Know Your Workplace Rights if You Have a Disability
Learn how to get a reasonable accommodation at work if you have arthritis.
If you have arthritis and feel that you may need support to do your job, it is important to understand your rights in the workplace.
To be officially considered under the Americans with Disabilities Act (ADA), your doctor must first diagnose you as having a disability. If you have limited mobility, significant pain or moderate to severe arthritis, you probably qualify. See your physician to know for sure.
The ADA requires employers with 15 or more employees to provide reasonable accommodations for employees with disabilities. A reasonable accommodation is something that helps workers perform their job, such as a specific tool or a change in work hours. These accommodations can include:
- Ensuring the workplace is accessible.
- Providing ergonomic workstations and equipment.
- Modifying schedules and allowing leave.
Equally important to know is that employers are not required to make an accommodation that would pose an undue hardship on the company – such as an undue financial burden. Specifically, employers do not have to:
- Lower production standards.
- Provide personal-need items such as medical equipment.
- Remove essential jobs functions.
How To Tell if You Need an Accommodation
If you have arthritis, it is not uncommon to experience periods of pain and fatigue that make it difficult to perform day-to-day activities. Understanding if your pain and fatigue is job-related may not be obvious.
Occupational therapist Karen Jacobs, a clinical professor at Boston University, suggests keeping a written activity log and recording what you do and how you feel for a week. Highlight when you are symptomatic – what you were doing and the time of day.
Determine What Accommodations You Might Need
Reviewing your activity log will help you pinpoint any work-related issues that might be causing your symptoms.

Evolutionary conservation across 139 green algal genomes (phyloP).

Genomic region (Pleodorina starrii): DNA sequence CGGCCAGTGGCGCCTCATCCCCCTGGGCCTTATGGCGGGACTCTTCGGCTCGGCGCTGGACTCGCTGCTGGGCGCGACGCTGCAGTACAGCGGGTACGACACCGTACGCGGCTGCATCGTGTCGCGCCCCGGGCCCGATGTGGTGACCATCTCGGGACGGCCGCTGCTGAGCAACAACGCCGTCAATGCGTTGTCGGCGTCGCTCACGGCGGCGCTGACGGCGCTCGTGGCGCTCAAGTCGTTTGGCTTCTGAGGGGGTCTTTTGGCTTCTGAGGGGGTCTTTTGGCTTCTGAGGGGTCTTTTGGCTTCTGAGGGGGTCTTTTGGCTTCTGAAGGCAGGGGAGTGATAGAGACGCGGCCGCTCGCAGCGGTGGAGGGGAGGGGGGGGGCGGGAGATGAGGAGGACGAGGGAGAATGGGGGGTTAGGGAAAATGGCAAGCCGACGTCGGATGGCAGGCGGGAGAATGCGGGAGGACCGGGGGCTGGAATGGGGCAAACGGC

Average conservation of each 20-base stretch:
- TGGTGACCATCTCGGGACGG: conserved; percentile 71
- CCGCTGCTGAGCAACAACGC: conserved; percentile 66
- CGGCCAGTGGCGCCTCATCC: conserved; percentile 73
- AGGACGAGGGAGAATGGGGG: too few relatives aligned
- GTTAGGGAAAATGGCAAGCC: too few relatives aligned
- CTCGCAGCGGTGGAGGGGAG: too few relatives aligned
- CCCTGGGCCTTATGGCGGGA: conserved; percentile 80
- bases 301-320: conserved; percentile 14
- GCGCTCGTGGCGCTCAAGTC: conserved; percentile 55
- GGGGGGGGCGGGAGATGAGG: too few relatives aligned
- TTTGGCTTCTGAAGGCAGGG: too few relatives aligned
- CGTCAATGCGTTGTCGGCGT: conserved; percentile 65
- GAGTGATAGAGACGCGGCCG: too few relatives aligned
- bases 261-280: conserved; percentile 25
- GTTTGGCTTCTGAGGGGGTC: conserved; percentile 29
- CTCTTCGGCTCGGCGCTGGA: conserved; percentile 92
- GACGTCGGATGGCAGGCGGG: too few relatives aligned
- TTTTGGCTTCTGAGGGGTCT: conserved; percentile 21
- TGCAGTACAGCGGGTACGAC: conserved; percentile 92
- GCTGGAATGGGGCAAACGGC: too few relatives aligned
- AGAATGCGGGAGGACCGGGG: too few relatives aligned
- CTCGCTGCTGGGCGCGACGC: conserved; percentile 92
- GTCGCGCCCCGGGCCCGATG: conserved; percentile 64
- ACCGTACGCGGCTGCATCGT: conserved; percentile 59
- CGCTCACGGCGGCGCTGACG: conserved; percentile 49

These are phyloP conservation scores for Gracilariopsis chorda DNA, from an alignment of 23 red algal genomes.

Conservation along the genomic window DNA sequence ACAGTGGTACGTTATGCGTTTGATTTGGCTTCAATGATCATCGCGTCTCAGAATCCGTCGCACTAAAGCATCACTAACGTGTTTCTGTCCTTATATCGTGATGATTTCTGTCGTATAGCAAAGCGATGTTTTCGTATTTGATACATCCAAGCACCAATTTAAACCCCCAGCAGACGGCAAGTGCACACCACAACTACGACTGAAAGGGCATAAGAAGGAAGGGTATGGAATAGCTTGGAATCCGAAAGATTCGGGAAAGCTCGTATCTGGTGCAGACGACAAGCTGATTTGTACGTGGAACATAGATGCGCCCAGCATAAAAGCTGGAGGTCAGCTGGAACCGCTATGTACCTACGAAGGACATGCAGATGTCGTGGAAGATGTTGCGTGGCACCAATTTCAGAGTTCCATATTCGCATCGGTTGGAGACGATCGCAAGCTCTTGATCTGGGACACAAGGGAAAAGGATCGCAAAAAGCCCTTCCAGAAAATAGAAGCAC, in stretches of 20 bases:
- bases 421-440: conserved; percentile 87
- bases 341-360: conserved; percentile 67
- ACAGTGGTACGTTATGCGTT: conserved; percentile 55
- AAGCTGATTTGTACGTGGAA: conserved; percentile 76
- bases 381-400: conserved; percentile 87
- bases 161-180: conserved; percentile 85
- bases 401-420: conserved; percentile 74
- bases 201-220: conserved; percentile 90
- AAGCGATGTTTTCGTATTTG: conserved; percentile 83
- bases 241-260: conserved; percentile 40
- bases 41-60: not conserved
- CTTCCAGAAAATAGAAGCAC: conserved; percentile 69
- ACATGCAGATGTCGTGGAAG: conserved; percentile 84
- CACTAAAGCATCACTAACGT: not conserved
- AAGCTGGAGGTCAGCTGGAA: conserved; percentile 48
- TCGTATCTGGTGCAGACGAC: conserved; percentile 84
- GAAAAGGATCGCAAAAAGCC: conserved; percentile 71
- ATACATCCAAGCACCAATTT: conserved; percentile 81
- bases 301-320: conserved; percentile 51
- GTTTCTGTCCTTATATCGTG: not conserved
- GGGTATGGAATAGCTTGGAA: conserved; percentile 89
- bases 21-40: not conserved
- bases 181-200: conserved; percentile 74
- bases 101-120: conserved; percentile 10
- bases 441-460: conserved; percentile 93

“If you look at that log after a week, you should be able to identify what the physical demands were at the time your symptoms occurred,” says Jacobs. “You can also see what level of stress you were under and if there is a pattern to the time of day pain, fatigue or other arthritis symptoms flare.”
This information will help you determine what accommodations you will need to be your most productive. For example, if you are experiencing pain or fatigue after working on a computer for a while, you might need ergonomic furniture or equipment, like a special keyboard or voice recognition software.
If there are certain times of day when pain, fatigue or other symptoms are worse, you may need to change your schedule. Coming in earlier or later or working from home part of the day may be possible solutions. Or you might benefit from a flexible work schedule that allows you to work at home some or all of the time.
How Do I Approach My Employer?
The key to approaching your employer is understanding your needs and understanding your rights.
“It is not required, but it can be helpful to put an accommodation request in writing, says Linda Batiste, principal consultant of the Job Accommodation Network. “Specifically mention the ADA to ensure that there is no confusion about what you are asking and to establish a paper trail.”
Provide your employer with the essential information. They need to know:
- You have a disability under the ADA.
- The limitations that are causing the work-related problem.
- Your accommodation ideas.
Batiste further advises that you focus the letter on how the accommodations will enable you to do your work. Learn more about how to request an accommodation at JAN. You can also learn more about your employment rights under the ADA at the Equal Opportunity Employment Commission.
Employers can help their employees who have arthritis as well as their organization with free information and resources from the Arthritis Foundation. Learn more at Arthritis@Work.
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